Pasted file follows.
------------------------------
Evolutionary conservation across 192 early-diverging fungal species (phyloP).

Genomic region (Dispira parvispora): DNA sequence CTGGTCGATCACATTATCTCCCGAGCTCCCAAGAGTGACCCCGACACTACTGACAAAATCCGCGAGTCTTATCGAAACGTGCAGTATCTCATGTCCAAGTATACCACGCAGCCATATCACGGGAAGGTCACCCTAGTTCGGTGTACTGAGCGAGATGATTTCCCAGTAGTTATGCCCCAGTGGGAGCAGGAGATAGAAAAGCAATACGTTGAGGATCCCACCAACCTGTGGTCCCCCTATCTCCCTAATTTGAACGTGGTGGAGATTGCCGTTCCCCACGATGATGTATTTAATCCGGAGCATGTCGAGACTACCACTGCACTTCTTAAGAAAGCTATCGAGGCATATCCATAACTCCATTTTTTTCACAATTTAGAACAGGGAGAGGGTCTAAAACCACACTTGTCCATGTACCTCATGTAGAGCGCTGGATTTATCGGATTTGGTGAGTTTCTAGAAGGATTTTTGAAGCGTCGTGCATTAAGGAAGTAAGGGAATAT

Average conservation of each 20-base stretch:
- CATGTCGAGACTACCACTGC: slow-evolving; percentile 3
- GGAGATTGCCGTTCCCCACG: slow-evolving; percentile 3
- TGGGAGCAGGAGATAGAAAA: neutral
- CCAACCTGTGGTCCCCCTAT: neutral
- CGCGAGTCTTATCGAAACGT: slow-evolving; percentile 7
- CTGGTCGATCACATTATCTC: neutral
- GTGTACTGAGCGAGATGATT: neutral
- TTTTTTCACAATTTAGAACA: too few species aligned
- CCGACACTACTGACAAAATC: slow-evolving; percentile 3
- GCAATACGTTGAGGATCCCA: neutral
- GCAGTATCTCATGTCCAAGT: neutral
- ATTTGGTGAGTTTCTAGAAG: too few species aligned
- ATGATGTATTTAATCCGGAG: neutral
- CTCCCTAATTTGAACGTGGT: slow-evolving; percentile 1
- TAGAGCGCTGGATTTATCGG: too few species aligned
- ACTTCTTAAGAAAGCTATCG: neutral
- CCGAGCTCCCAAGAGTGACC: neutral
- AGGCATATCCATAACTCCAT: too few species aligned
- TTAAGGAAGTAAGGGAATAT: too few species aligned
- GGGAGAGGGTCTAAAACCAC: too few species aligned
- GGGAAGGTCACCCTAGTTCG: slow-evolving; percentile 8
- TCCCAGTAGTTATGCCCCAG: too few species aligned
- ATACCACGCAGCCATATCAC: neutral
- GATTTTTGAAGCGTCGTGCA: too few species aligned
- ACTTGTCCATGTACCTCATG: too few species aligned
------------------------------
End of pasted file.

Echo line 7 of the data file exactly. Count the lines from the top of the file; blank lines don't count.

- CCAACCTGTGGTCCCCCTAT: neutral